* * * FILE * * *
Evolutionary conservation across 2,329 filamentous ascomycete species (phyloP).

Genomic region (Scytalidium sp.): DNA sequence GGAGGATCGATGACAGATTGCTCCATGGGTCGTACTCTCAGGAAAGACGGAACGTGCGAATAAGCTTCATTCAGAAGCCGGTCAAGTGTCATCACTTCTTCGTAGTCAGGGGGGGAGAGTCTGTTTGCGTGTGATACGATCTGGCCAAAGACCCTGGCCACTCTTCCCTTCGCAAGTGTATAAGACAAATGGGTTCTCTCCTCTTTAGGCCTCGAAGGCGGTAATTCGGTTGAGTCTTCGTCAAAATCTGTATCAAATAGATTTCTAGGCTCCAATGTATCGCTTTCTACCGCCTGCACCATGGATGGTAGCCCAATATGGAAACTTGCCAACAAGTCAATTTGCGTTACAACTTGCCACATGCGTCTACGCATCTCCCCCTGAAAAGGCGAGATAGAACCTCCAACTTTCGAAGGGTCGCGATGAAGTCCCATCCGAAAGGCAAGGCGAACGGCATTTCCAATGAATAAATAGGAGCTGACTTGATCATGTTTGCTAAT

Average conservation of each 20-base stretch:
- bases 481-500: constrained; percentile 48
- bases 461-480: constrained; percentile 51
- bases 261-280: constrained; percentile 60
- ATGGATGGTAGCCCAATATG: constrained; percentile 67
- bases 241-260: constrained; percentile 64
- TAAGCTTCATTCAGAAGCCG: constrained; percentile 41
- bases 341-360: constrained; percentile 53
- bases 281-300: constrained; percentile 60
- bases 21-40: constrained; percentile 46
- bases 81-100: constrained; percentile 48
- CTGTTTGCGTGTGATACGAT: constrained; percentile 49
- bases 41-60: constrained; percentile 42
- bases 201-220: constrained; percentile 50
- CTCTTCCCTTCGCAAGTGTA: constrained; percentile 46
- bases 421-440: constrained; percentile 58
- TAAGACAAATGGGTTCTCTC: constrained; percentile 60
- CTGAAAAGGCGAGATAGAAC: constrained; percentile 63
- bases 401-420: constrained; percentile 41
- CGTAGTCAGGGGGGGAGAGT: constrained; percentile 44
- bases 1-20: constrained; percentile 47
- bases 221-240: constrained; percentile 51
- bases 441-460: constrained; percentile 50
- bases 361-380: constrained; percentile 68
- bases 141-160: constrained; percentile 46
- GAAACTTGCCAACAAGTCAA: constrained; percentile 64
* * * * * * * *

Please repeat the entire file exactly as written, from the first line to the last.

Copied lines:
Evolutionary conservation across 2,329 filamentous ascomycete species (phyloP).

Genomic region (Scytalidium sp.): DNA sequence GGAGGATCGATGACAGATTGCTCCATGGGTCGTACTCTCAGGAAAGACGGAACGTGCGAATAAGCTTCATTCAGAAGCCGGTCAAGTGTCATCACTTCTTCGTAGTCAGGGGGGGAGAGTCTGTTTGCGTGTGATACGATCTGGCCAAAGACCCTGGCCACTCTTCCCTTCGCAAGTGTATAAGACAAATGGGTTCTCTCCTCTTTAGGCCTCGAAGGCGGTAATTCGGTTGAGTCTTCGTCAAAATCTGTATCAAATAGATTTCTAGGCTCCAATGTATCGCTTTCTACCGCCTGCACCATGGATGGTAGCCCAATATGGAAACTTGCCAACAAGTCAATTTGCGTTACAACTTGCCACATGCGTCTACGCATCTCCCCCTGAAAAGGCGAGATAGAACCTCCAACTTTCGAAGGGTCGCGATGAAGTCCCATCCGAAAGGCAAGGCGAACGGCATTTCCAATGAATAAATAGGAGCTGACTTGATCATGTTTGCTAAT

Average conservation of each 20-base stretch:
- bases 481-500: constrained; percentile 48
- bases 461-480: constrained; percentile 51
- bases 261-280: constrained; percentile 60
- ATGGATGGTAGCCCAATATG: constrained; percentile 67
- bases 241-260: constrained; percentile 64
- TAAGCTTCATTCAGAAGCCG: constrained; percentile 41
- bases 341-360: constrained; percentile 53
- bases 281-300: constrained; percentile 60
- bases 21-40: constrained; percentile 46
- bases 81-100: constrained; percentile 48
- CTGTTTGCGTGTGATACGAT: constrained; percentile 49
- bases 41-60: constrained; percentile 42
- bases 201-220: constrained; percentile 50
- CTCTTCCCTTCGCAAGTGTA: constrained; percentile 46
- bases 421-440: constrained; percentile 58
- TAAGACAAATGGGTTCTCTC: constrained; percentile 60
- CTGAAAAGGCGAGATAGAAC: constrained; percentile 63
- bases 401-420: constrained; percentile 41
- CGTAGTCAGGGGGGGAGAGT: constrained; percentile 44
- bases 1-20: constrained; percentile 47
- bases 221-240: constrained; percentile 51
- bases 441-460: constrained; percentile 50
- bases 361-380: constrained; percentile 68
- bases 141-160: constrained; percentile 46
- GAAACTTGCCAACAAGTCAA: constrained; percentile 64